First North Country Film Festival debuts next week at The Balsams
Hollywood is coming to northern New England, in the form of the first North Country Film Festival.
The projectors are nearly ready to roll for the first Flickers North Country Film Festival at The Balsams Grand Resort, in Dixville, N.H.
Starting Thursday, Sept. 30, the four-day film festival will screen 60 films from 21 countries.
“It’s a chance you don’t get every day,” said Gary Armitage, festival coordinator and vice president of sales and new business development for The Balsams.
The film festival will give local residents a chance to see a variety of films and also interact with people from the film world, Armitage said.
The festival has a broad appeal, since visitors aren’t limited to watching movies, but can also enjoy autumn in the North Country.
“You can have a great weekend up here,” said Armitage. “You can watch films but you don’t have to watch films if you don’t want to.”
The resort partnered with the Rhode Island International Film Festival to start the local event.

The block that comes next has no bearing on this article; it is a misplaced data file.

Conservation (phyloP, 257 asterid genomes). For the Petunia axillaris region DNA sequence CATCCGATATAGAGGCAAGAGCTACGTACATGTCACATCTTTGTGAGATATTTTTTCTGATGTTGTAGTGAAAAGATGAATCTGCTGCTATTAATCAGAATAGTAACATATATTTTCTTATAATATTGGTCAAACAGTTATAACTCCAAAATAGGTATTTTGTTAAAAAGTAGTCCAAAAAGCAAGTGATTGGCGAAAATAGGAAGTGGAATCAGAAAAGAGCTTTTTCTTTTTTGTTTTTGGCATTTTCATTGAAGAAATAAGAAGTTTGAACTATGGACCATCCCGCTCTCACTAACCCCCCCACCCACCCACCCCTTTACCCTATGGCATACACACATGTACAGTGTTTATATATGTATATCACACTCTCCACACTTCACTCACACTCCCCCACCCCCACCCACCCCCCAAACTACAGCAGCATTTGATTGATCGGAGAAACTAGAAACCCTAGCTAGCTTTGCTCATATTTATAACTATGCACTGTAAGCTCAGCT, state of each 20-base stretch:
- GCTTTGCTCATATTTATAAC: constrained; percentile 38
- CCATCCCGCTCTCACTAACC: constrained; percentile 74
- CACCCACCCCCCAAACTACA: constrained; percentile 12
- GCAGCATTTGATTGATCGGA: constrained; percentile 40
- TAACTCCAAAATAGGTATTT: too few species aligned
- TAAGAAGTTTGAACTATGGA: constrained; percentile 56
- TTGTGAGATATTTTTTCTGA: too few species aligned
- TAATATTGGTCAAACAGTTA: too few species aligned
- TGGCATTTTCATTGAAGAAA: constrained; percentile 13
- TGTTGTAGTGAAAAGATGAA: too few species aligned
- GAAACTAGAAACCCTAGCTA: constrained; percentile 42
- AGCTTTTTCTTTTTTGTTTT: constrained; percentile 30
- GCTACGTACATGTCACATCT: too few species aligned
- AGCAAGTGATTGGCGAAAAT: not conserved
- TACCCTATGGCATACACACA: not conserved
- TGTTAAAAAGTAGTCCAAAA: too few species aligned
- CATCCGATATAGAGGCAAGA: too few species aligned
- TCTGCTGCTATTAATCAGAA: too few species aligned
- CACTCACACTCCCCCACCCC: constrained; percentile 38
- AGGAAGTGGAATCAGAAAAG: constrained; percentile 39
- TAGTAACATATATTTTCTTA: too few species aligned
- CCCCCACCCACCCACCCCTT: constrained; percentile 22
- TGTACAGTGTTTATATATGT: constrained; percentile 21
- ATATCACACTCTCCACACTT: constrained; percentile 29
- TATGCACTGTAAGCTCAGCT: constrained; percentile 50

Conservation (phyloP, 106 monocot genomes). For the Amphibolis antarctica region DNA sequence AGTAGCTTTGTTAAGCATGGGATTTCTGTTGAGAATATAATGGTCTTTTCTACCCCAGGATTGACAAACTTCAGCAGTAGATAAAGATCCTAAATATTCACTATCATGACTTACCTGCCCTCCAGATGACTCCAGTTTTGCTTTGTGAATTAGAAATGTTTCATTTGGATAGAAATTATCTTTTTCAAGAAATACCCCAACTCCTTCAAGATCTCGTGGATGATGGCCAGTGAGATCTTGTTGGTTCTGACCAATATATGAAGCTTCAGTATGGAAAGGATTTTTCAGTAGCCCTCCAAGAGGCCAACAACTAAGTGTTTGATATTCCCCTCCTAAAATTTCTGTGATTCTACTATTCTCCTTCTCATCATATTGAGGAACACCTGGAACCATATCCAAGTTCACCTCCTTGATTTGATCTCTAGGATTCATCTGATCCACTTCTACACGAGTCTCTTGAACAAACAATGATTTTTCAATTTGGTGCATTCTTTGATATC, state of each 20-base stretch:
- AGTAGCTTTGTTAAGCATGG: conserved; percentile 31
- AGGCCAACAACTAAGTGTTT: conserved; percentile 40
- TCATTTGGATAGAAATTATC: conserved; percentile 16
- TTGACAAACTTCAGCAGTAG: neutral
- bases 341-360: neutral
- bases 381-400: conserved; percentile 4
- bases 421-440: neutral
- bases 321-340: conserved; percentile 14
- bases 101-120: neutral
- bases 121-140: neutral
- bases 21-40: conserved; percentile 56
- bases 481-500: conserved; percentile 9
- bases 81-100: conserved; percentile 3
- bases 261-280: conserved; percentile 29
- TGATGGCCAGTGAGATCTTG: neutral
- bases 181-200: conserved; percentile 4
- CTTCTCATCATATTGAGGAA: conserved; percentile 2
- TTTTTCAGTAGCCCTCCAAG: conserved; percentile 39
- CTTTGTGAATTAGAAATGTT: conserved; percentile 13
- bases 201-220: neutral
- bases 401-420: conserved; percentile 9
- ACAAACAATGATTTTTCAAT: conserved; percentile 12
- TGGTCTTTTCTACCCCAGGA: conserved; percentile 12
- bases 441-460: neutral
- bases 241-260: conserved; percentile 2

R.I.I.F.F. saw the Balsams as a beautiful location and thought it would be a good spot to hold a film festival, he said.
Once the partnership was established, R.I.I.F.F. provided The Balsams everything needed to stage the festival.
“R.I.F.F. came forward and said: ‘Look we can give you a festival in a box to get you started,’” Armitage said.
The first year's program includes 35 short films, six feature-length films and 18 documentaries.
The festival showcases mainly short films but also offers Franco films and locally produced films like “Indian Stream Schoolhouse,” which tells the story of New Hampshire’s Indian Stream Republic.
There will also be two special guests: screenwriter Chris Sparling and actress Marlyn Mason.
Sparling wrote the soon-to-open “Buried,” starring Ryan Reynolds; and Mason has appeared in both film and television, alongside the likes of Elvis Presley and Bruce Lee.
The festival is designed to be user friendly, Armitage said, and offer people a chance to see some interesting films and mix with producers, actors, writers and other Hollywood people.
Aside from showcasing films, the overall goal of starting the festival is to lay the groundwork for a creative arts-based economy in the North Country, he said.
“It would help the area. I really believe that.”
If the festival goes well, Armitage said, it could lead to greater things.
For instance, organizers are already looking at expanding to satellite locations, hoping to create a more regional impact.
For more information on the festival, go to: northcountryfilmfestival.org.